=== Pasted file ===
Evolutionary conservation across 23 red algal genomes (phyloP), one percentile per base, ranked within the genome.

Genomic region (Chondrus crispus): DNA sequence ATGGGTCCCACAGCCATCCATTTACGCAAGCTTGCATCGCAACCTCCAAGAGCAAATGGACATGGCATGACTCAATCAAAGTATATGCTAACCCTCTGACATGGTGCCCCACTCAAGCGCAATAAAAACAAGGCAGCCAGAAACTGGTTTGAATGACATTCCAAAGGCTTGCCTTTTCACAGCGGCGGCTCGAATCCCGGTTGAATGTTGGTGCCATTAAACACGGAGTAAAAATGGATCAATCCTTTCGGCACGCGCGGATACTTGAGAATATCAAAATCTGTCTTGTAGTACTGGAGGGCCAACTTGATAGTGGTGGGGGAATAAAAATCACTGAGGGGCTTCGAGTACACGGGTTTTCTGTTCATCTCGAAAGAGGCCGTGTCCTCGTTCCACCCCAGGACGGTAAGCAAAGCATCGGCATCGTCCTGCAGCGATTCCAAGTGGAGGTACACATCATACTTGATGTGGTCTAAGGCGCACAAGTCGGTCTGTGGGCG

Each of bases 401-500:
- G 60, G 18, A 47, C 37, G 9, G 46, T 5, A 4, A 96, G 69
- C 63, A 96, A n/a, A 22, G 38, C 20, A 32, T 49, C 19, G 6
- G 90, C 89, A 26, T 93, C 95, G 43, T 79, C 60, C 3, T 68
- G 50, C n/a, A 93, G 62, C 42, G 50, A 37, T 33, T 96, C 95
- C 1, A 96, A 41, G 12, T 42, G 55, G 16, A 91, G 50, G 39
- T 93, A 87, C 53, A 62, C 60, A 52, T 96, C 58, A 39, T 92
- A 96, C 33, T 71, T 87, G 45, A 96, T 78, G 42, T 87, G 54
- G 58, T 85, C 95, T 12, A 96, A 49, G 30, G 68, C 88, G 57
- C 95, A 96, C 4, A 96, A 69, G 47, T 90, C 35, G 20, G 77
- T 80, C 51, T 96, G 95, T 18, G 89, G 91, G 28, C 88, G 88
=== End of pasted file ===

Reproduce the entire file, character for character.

Evolutionary conservation across 23 red algal genomes (phyloP), one percentile per base, ranked within the genome.

Genomic region (Chondrus crispus): DNA sequence ATGGGTCCCACAGCCATCCATTTACGCAAGCTTGCATCGCAACCTCCAAGAGCAAATGGACATGGCATGACTCAATCAAAGTATATGCTAACCCTCTGACATGGTGCCCCACTCAAGCGCAATAAAAACAAGGCAGCCAGAAACTGGTTTGAATGACATTCCAAAGGCTTGCCTTTTCACAGCGGCGGCTCGAATCCCGGTTGAATGTTGGTGCCATTAAACACGGAGTAAAAATGGATCAATCCTTTCGGCACGCGCGGATACTTGAGAATATCAAAATCTGTCTTGTAGTACTGGAGGGCCAACTTGATAGTGGTGGGGGAATAAAAATCACTGAGGGGCTTCGAGTACACGGGTTTTCTGTTCATCTCGAAAGAGGCCGTGTCCTCGTTCCACCCCAGGACGGTAAGCAAAGCATCGGCATCGTCCTGCAGCGATTCCAAGTGGAGGTACACATCATACTTGATGTGGTCTAAGGCGCACAAGTCGGTCTGTGGGCG

Each of bases 401-500:
- G 60, G 18, A 47, C 37, G 9, G 46, T 5, A 4, A 96, G 69
- C 63, A 96, A n/a, A 22, G 38, C 20, A 32, T 49, C 19, G 6
- G 90, C 89, A 26, T 93, C 95, G 43, T 79, C 60, C 3, T 68
- G 50, C n/a, A 93, G 62, C 42, G 50, A 37, T 33, T 96, C 95
- C 1, A 96, A 41, G 12, T 42, G 55, G 16, A 91, G 50, G 39
- T 93, A 87, C 53, A 62, C 60, A 52, T 96, C 58, A 39, T 92
- A 96, C 33, T 71, T 87, G 45, A 96, T 78, G 42, T 87, G 54
- G 58, T 85, C 95, T 12, A 96, A 49, G 30, G 68, C 88, G 57
- C 95, A 96, C 4, A 96, A 69, G 47, T 90, C 35, G 20, G 77
- T 80, C 51, T 96, G 95, T 18, G 89, G 91, G 28, C 88, G 88